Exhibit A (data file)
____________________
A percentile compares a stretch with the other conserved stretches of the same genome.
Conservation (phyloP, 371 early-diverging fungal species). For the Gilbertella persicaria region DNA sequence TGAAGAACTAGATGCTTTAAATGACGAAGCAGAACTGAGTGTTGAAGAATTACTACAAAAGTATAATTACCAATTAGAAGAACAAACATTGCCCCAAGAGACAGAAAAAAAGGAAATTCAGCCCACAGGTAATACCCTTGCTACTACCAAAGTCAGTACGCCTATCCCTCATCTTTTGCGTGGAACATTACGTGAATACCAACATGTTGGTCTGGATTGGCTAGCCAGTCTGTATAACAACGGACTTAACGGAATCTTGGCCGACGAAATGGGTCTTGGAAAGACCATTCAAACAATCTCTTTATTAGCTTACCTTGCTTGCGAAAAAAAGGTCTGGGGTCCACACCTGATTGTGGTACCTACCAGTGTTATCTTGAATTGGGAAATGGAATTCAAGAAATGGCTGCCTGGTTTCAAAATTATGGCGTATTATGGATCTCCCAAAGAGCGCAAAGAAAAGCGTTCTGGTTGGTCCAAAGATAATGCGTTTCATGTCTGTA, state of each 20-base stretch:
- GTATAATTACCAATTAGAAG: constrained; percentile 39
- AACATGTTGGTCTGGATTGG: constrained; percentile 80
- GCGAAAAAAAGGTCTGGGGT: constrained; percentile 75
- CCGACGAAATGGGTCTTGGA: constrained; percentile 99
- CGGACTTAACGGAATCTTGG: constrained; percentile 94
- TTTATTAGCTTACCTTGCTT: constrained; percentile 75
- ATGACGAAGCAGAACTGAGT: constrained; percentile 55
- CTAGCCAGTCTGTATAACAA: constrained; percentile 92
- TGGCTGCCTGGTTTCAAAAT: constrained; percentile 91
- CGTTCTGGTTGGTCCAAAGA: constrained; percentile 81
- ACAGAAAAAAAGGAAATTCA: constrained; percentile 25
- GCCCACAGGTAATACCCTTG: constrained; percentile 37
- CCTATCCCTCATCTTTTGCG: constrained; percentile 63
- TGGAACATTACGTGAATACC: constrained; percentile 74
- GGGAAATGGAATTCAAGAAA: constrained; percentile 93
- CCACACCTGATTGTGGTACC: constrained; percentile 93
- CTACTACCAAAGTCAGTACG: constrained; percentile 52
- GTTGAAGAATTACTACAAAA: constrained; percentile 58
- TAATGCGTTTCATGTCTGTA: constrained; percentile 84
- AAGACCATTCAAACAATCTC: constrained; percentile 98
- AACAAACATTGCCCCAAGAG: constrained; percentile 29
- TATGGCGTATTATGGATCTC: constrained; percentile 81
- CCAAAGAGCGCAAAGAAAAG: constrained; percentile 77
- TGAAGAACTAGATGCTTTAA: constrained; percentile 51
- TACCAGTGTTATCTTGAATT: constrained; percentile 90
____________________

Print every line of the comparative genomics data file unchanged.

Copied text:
A percentile compares a stretch with the other conserved stretches of the same genome.
Conservation (phyloP, 371 early-diverging fungal species). For the Gilbertella persicaria region DNA sequence TGAAGAACTAGATGCTTTAAATGACGAAGCAGAACTGAGTGTTGAAGAATTACTACAAAAGTATAATTACCAATTAGAAGAACAAACATTGCCCCAAGAGACAGAAAAAAAGGAAATTCAGCCCACAGGTAATACCCTTGCTACTACCAAAGTCAGTACGCCTATCCCTCATCTTTTGCGTGGAACATTACGTGAATACCAACATGTTGGTCTGGATTGGCTAGCCAGTCTGTATAACAACGGACTTAACGGAATCTTGGCCGACGAAATGGGTCTTGGAAAGACCATTCAAACAATCTCTTTATTAGCTTACCTTGCTTGCGAAAAAAAGGTCTGGGGTCCACACCTGATTGTGGTACCTACCAGTGTTATCTTGAATTGGGAAATGGAATTCAAGAAATGGCTGCCTGGTTTCAAAATTATGGCGTATTATGGATCTCCCAAAGAGCGCAAAGAAAAGCGTTCTGGTTGGTCCAAAGATAATGCGTTTCATGTCTGTA, state of each 20-base stretch:
- GTATAATTACCAATTAGAAG: constrained; percentile 39
- AACATGTTGGTCTGGATTGG: constrained; percentile 80
- GCGAAAAAAAGGTCTGGGGT: constrained; percentile 75
- CCGACGAAATGGGTCTTGGA: constrained; percentile 99
- CGGACTTAACGGAATCTTGG: constrained; percentile 94
- TTTATTAGCTTACCTTGCTT: constrained; percentile 75
- ATGACGAAGCAGAACTGAGT: constrained; percentile 55
- CTAGCCAGTCTGTATAACAA: constrained; percentile 92
- TGGCTGCCTGGTTTCAAAAT: constrained; percentile 91
- CGTTCTGGTTGGTCCAAAGA: constrained; percentile 81
- ACAGAAAAAAAGGAAATTCA: constrained; percentile 25
- GCCCACAGGTAATACCCTTG: constrained; percentile 37
- CCTATCCCTCATCTTTTGCG: constrained; percentile 63
- TGGAACATTACGTGAATACC: constrained; percentile 74
- GGGAAATGGAATTCAAGAAA: constrained; percentile 93
- CCACACCTGATTGTGGTACC: constrained; percentile 93
- CTACTACCAAAGTCAGTACG: constrained; percentile 52
- GTTGAAGAATTACTACAAAA: constrained; percentile 58
- TAATGCGTTTCATGTCTGTA: constrained; percentile 84
- AAGACCATTCAAACAATCTC: constrained; percentile 98
- AACAAACATTGCCCCAAGAG: constrained; percentile 29
- TATGGCGTATTATGGATCTC: constrained; percentile 81
- CCAAAGAGCGCAAAGAAAAG: constrained; percentile 77
- TGAAGAACTAGATGCTTTAA: constrained; percentile 51
- TACCAGTGTTATCTTGAATT: constrained; percentile 90